There really was a time when I believed that marijuana was going to be decriminalized and soon. The wonderful smell of incense when you went into a Head Shop. It was so different then it is now. I always believed that when we got old enough they would change the laws. After Reagan got in power and Just Say No was started I knew it would be a longtime. 
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Comment #12 posted by Hope on January 22, 2007 at 19:32:53 PT
Reykr got ink in the University paper.
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Comment #11 posted by Hope on January 22, 2007 at 19:16:38 PT
"for for it!"
Actually managed to cyber-stutter (accidentally) on that one.
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Comment #10 posted by Hope on January 22, 2007 at 19:14:43 PT
Willie said he remembers
I do, too.Vividly.We did occasionally hear rumors back then that people in California had to pay as much as thirty dollars an ounce for for it! Shudder!Dime Bag. Lid. It was ten dollars a big ounce. And it was good. It really was. Well, most of it. And all the beautiful Head Shops and paraphenalia. It was fun and it was not a bad thing...but the government and it's enforcers and the people like S. Bennett and Virtuous Bill bloodied enough heads and destroyed enough lives, and sent enough jack boots and terrorist type dynamic entry teams, home invasion raids and black masked and helmeted and heavily armed raiders, snitches, and killing and imprisoning and persecuting people, to put a damper on the fun part.I believe they did much more harm to this country than they did good. Much more. They did and they still are. I'll be so glad to see their reign of terror over so many people finally cease and disintegrate.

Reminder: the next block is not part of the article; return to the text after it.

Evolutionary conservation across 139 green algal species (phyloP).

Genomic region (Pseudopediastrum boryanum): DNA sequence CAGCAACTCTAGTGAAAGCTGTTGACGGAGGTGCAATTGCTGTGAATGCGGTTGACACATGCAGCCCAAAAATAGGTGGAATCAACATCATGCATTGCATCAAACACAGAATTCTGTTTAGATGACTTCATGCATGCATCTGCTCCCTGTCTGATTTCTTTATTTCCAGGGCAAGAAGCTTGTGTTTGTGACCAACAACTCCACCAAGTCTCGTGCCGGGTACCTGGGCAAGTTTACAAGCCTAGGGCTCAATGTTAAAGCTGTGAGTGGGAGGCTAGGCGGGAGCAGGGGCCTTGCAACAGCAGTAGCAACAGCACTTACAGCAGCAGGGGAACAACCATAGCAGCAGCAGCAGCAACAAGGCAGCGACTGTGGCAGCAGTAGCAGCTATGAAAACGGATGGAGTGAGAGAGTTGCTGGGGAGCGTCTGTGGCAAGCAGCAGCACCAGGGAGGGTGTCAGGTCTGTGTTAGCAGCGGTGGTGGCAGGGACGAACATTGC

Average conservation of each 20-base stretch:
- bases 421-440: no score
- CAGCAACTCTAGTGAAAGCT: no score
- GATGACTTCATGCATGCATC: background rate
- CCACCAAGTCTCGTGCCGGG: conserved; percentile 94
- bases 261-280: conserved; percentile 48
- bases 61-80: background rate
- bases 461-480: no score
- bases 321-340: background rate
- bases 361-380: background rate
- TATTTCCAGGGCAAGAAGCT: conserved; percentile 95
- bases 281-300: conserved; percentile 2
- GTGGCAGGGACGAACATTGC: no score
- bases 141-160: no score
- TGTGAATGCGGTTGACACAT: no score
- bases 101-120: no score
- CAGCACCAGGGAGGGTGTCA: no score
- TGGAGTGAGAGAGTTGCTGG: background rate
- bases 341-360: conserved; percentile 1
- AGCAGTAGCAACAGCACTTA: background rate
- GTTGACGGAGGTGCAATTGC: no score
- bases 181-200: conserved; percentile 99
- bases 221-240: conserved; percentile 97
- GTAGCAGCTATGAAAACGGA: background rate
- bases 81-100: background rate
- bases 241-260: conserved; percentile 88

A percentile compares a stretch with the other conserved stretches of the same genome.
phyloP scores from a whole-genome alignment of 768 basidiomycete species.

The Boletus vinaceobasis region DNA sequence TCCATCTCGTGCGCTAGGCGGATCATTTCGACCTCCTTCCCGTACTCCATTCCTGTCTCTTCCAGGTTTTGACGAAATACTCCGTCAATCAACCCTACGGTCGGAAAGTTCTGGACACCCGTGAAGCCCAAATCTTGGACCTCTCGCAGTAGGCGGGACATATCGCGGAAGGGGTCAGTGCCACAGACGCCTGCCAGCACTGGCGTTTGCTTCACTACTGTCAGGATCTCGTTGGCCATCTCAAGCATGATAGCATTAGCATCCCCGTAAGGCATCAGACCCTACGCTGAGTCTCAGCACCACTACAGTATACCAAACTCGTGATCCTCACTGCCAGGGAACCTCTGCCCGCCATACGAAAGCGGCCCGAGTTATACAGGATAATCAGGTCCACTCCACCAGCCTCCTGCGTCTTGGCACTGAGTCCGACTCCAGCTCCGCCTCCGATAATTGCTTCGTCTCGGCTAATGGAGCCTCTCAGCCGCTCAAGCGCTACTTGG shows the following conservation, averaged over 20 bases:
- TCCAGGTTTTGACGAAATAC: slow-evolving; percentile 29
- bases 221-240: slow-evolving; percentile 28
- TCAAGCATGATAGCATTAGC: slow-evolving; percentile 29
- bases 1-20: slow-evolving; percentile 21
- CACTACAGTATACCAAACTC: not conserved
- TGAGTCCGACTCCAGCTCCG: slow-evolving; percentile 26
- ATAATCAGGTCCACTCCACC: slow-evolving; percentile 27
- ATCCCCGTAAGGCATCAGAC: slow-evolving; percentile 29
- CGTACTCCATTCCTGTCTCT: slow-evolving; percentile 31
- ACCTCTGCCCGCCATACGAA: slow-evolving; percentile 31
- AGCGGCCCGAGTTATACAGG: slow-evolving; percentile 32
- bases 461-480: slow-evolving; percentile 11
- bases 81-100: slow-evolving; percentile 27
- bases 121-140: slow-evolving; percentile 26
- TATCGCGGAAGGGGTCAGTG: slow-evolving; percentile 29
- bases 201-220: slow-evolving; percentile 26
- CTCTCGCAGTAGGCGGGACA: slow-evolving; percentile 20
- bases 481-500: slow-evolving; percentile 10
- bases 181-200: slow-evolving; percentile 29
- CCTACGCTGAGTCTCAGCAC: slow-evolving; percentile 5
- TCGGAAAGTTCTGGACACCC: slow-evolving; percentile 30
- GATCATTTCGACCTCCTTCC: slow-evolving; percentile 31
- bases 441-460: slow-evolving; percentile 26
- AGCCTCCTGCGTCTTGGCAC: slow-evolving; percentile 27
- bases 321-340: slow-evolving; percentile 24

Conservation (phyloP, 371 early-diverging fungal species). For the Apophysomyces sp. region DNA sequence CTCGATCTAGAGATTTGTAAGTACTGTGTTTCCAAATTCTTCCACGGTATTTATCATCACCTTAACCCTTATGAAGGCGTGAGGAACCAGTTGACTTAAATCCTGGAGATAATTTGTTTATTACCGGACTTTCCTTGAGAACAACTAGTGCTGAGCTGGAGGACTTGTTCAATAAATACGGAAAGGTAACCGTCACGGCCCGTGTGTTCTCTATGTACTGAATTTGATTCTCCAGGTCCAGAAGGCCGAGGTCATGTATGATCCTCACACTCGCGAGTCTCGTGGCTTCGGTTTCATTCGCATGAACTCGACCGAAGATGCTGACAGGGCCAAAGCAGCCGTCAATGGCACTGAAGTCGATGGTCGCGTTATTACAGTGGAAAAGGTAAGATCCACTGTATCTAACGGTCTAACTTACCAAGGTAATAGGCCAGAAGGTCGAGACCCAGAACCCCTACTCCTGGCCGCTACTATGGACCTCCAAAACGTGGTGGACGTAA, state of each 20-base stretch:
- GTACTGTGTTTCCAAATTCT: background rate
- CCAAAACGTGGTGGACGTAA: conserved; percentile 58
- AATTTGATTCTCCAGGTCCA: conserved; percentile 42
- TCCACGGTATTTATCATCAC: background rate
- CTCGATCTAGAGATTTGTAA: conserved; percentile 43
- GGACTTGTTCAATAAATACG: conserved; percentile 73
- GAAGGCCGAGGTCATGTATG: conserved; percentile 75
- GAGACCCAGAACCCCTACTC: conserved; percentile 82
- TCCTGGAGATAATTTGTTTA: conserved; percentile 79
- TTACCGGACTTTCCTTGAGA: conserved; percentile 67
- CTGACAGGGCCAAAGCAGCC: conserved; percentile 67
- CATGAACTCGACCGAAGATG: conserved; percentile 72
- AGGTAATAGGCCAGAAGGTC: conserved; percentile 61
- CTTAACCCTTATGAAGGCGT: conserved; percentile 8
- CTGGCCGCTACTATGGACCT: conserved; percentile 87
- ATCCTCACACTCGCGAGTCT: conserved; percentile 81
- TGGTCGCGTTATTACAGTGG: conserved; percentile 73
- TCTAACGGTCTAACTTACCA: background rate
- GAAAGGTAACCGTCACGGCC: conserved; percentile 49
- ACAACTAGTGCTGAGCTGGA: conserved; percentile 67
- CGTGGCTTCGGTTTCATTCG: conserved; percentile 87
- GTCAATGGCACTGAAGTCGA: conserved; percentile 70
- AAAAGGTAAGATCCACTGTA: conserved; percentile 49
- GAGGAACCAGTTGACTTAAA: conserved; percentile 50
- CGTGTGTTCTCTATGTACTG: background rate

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Comment #9 posted by FoM on January 22, 2007 at 18:19:09 PT
Max Flowers
That all makes sense as far as for profit goes but it is so high. As Willie said he remembers when a dime bag was $10.00.
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Comment #8 posted by Toker00 on January 22, 2007 at 18:16:46 PT
I didn't mean to offend any cannabis connoseuirs. It would be nice to have nice quality smoke for that leisurely time when you can turn loose for a few uninterrupted hours. And I get those times, occasionally. So maybe an eighth would be reasonable...if it were even available.Toke.